Robbie Bachman, the drummer for the Canadian hard rock band Bachman-Turner Overdrive — known for such 1970s hits as “Takin’ Care of Business” and “You Ain’t Seen Nothin’ Yet” — has died at age 69.
His death was announced on social media Thursday by his brother and bandmate, Randy Bachman.
No cause was given.
“The pounding beat of BTO has left us,” Randy Bachman wrote. “He was an integral cog in our rock ‘n roll machine and we rocked the world together.”
“Maybe Jeff Beck needs a drummer!” he said, a reference to the guitar legend’s death Tuesday.
Another sad departure. The pounding beat behind BTO, my little brother Robbie has joined Mum, Dad & brother Gary on the other side. Maybe Jeff Beck needs a drummer! He was an integral cog in our rock ‘n’ roll machine and we rocked the world together. #RIP #littlebrother #family pic.twitter.com/XASj6CVXzA
— Randy Bachman (@RandysVinylTap) January 13, 2023
The Bachman brothers were Winnipeg natives who had been playing music since childhood.
Robbie Bachman first worked with his older brother Randy, a singer, songwriter and guitarist, in the group Brave Belt, which the elder Bachman helped found in the early 1970s after leaving the top-selling act the Guess Who.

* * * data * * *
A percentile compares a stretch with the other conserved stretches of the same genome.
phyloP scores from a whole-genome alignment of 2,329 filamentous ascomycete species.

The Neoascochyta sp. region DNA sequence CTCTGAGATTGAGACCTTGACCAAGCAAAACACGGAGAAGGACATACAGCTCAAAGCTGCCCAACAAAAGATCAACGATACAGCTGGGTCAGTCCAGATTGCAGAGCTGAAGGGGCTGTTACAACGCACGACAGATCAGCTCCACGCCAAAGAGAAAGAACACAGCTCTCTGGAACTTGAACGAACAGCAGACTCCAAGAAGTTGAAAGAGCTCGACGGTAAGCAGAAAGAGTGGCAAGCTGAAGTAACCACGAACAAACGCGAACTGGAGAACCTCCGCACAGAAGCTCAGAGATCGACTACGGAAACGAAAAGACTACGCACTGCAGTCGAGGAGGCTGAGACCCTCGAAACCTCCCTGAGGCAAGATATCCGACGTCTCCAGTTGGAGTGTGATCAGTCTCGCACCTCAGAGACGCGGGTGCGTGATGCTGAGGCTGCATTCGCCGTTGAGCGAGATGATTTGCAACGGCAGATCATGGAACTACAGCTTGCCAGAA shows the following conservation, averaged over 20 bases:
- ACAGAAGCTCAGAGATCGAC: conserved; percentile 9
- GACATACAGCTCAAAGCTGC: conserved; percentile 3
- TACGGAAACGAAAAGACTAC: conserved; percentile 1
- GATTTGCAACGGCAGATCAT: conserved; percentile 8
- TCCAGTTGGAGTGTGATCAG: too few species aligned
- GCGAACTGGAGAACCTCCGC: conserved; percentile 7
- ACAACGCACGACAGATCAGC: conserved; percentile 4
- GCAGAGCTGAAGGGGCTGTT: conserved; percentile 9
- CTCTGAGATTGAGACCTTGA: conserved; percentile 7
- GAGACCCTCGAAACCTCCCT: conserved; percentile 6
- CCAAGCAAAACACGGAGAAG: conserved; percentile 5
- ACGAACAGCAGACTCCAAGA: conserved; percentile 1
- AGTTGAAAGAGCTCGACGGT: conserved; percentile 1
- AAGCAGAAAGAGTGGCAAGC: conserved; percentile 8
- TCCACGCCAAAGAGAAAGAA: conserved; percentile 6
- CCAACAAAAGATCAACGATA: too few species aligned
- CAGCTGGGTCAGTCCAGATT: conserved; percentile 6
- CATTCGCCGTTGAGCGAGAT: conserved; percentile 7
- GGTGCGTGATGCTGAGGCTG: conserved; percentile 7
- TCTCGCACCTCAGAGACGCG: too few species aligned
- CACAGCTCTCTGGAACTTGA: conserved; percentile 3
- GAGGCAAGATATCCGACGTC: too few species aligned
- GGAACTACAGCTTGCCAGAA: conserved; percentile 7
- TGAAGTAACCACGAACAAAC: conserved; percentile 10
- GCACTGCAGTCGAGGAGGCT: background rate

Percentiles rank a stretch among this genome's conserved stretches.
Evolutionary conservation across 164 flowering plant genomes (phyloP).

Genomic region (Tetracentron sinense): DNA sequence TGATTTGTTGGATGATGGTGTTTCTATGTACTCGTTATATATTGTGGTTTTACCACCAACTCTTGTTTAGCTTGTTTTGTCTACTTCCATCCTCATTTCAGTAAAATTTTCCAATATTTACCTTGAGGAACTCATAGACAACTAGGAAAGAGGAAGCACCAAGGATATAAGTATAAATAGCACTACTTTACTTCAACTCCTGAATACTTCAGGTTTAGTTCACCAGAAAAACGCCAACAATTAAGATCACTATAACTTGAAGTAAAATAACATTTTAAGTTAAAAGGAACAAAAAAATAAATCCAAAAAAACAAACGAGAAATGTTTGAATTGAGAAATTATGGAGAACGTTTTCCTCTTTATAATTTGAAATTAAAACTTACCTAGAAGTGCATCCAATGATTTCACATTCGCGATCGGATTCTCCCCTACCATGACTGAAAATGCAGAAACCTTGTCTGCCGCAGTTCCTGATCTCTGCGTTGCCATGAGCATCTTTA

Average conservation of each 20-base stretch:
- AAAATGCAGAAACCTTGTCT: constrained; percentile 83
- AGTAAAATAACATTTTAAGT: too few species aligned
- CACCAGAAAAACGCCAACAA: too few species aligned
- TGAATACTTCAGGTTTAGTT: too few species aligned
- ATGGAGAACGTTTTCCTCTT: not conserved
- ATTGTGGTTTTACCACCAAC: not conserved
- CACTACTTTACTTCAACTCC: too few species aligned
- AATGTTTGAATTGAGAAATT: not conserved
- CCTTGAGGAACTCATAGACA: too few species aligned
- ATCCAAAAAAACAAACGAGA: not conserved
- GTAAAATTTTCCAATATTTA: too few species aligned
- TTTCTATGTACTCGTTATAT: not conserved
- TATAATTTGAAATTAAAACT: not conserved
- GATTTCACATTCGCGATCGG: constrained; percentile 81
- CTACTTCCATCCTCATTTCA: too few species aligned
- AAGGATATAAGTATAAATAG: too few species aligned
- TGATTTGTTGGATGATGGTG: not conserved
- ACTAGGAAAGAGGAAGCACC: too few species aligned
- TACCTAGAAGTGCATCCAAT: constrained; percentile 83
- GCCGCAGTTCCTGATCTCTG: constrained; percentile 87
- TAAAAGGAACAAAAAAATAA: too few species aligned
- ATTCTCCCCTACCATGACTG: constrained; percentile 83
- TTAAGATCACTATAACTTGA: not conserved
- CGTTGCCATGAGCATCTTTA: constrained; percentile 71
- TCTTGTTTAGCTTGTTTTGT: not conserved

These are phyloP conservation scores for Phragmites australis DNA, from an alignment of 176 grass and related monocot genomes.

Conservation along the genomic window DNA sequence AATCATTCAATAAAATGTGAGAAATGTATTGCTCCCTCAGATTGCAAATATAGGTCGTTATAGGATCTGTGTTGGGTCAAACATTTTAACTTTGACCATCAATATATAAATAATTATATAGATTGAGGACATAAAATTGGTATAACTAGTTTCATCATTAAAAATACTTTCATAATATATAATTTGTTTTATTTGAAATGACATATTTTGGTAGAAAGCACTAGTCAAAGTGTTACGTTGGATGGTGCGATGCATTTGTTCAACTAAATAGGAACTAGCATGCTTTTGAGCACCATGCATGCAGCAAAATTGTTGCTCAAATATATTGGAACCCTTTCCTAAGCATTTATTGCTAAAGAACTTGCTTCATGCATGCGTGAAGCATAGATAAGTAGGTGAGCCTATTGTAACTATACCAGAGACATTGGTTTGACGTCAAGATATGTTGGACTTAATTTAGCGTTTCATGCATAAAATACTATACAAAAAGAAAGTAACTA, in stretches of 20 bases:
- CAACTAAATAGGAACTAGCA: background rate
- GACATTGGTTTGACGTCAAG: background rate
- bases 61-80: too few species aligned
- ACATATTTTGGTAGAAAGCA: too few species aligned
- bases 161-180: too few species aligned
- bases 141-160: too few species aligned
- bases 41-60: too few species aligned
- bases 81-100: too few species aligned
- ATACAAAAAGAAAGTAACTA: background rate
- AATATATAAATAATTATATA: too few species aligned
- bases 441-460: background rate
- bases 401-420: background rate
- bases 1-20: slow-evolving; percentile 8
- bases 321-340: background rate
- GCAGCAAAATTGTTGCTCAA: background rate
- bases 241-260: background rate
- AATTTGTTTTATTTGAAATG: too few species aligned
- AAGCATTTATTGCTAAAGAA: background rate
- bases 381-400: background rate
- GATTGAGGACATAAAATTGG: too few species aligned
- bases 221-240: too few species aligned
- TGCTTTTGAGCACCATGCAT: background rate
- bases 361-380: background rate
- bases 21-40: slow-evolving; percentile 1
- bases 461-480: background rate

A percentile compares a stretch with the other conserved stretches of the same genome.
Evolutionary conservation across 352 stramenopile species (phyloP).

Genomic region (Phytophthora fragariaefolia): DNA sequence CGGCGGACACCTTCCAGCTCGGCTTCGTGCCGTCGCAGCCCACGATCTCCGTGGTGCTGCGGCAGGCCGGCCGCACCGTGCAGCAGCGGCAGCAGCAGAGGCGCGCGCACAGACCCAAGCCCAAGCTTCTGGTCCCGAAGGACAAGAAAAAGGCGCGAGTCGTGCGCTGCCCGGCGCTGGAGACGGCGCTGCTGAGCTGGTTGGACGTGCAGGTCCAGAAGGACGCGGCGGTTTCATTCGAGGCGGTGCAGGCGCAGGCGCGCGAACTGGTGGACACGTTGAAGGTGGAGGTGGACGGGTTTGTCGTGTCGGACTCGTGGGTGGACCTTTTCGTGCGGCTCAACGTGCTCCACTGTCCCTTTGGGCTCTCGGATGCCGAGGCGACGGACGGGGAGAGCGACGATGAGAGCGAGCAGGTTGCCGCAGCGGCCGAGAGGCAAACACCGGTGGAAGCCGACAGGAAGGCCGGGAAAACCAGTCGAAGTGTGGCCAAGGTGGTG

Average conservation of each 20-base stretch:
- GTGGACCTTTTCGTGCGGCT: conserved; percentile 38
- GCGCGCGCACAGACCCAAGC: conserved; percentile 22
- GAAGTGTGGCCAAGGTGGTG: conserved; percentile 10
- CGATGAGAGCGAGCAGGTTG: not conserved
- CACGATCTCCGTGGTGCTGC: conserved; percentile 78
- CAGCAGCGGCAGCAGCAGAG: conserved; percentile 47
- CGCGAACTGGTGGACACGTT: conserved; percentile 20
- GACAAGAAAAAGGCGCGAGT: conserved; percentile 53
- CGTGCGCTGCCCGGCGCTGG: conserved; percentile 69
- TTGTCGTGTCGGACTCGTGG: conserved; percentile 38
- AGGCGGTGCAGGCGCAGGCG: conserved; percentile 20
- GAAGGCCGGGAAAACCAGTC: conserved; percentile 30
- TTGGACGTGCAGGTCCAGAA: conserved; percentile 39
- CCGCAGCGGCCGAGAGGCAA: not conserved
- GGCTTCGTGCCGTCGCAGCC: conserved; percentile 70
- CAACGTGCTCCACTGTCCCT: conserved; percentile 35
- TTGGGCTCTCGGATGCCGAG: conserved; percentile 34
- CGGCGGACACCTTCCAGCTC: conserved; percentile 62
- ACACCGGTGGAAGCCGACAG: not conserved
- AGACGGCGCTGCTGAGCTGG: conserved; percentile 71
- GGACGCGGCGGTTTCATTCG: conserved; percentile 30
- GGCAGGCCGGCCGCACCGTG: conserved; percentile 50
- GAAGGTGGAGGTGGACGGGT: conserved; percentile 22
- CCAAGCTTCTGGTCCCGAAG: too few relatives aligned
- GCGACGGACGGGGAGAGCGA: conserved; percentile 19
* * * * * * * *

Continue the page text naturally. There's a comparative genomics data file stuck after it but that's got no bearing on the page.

The two Bachmans, along with brother Tim Bachman on guitar (later replaced by Blair Thornton) and Fred Turner on bass, formed Bachman-Turner Overdrive in 1973 and sold millions of records over the next three years with their blend of grinding guitar riffs and catchy melodies.
“You Ain’t Seen Nothin’ Yet” topped the charts, and the band’s other hits included “Takin’ Care of Business,” “Hey You” and “Roll On Down the Highway.”
One well-known fan, Stephen King, adopted the pen name “Richard Bachman” as a partial homage to BTO.
Randy Bachman left the group in the mid-1970s and gave the remaining members permission to call themselves BTO (But not Bachman-Turner Overdrive so as to distance himself from the band).
As BTO, Robbie Bachman and the others continued to tour and record, but their popularity faded and they broke up in 1980.
Over the following decades, the band had sporadic reunions and occasional legal battles, as Randy Bachman and Robbie Bachman fought over royalties and rights to the band’s name.
The brothers rarely performed together after the early 1990s, with Robbie Bachman once telling The Associated Press that Randy had “belittled” the other band members and likened them to the rock parody group Spinal Tap.
In recent years, Robbie Bachman had been semi-retired.
Bachman-Turner Overdrive was inducted into the Canadian Music Hall of Fame in 2014.
The Western Journal has reviewed this Associated Press story and may have altered it prior to publication to ensure that it meets our editorial standards.
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